I love to collect things and put them on bulletin boards. Ballard has always done them, and over the years, I’ve ordered a number of them. So we worked really hard on these – two great sizes, both with sisal. One is the traditional camel colored sisal and one is bleached with a light silver frame.
And the Quatrefoil Tags?
They were inspired by something I saw in a little shop in France. The owner was using simple pieces of zinc with twine to label the merchandise. You can use these tags with your own chalk to label all sorts of things – baskets, bottles – you name it.
The colors in this room are soft and very inviting.
I love the architecture of this space, so I wanted the pieces to be simple and strong to complement it. That’s why I covered all the seating in my classic linens. The colors are pale and subtle. And because they’re made with a heavy 14-ounce natural linen, they feel extra thick and drape beautifully.
Your eye goes immediately to the sunburst mirrors above the fireplace.
I have a huge collection of vintage sunburst mirrors and I love using them in random places. The carved textures and classic shape are fun and whimsical, and yet look very stylish.
What about the other accessories?
I’ve always loved architectural forms and you can use these anywhere to add interesting dimension. The vase has a big round top, so the flowers kind of spread out. I’ve always had problems finding the right size baskets, and these are big enough to hold lots of stuff. The candle base is based on an antique of mine and I think it turned out amazingly well.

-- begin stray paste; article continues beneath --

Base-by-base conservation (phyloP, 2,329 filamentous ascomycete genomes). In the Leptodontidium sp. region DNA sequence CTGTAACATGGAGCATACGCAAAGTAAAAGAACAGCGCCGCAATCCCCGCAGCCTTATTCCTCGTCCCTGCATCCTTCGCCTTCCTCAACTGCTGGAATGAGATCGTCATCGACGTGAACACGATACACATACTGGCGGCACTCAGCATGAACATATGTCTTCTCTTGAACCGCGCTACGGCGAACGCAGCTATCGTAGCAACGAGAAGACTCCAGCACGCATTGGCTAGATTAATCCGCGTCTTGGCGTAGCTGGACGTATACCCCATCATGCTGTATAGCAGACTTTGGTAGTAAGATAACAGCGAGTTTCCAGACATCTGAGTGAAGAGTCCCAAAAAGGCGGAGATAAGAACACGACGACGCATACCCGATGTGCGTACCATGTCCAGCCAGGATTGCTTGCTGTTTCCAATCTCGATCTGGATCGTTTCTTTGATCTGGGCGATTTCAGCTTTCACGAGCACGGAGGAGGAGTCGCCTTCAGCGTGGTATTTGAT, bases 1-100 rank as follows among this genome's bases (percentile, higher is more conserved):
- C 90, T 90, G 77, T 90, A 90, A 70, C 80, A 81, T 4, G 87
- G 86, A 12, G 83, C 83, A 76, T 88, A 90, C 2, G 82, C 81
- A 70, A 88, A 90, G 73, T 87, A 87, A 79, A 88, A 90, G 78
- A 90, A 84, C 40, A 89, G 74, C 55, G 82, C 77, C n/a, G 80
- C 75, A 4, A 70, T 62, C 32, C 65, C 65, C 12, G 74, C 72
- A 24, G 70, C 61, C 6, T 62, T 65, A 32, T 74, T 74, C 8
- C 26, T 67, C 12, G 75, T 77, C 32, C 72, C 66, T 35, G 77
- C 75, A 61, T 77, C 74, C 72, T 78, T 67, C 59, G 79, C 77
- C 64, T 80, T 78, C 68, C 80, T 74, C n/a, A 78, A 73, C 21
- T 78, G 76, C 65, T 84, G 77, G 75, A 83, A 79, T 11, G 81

What’s the story behind your Zinc Harvest Basket?
I found the original in an antique shop and have always hung it on the wall as an object. I used it once at my beach house, and when we sold that house, I brought it to home to Atlanta. You can set it on the floor and put drawings in it or fill it with logs. I love it hanging because it’s such a beautiful shape and has this wonderful orange interior and zinc finish.
And the wall hooks?
The hooks are really part of my dressage look. They’re actually named after an English riding bit. I used them here to hold the rolled maps, but you can see how many different ways you could use them.
This room is a feast for the eyes. There are collections of great objects everywhere.
One of the new products that I’m so excited about are the dishes. They’re a little bit more casual and have a beautiful, perfect white color. The shapes look hand thrown, but they’re also very tailored, to give them that nice balance. I’ve used vintage antlers on lots of different projects and have spray painted them white when it fit the room. We selected the best ones from a private collection and molded mine from those. The matte white finish brings out all the incredible details.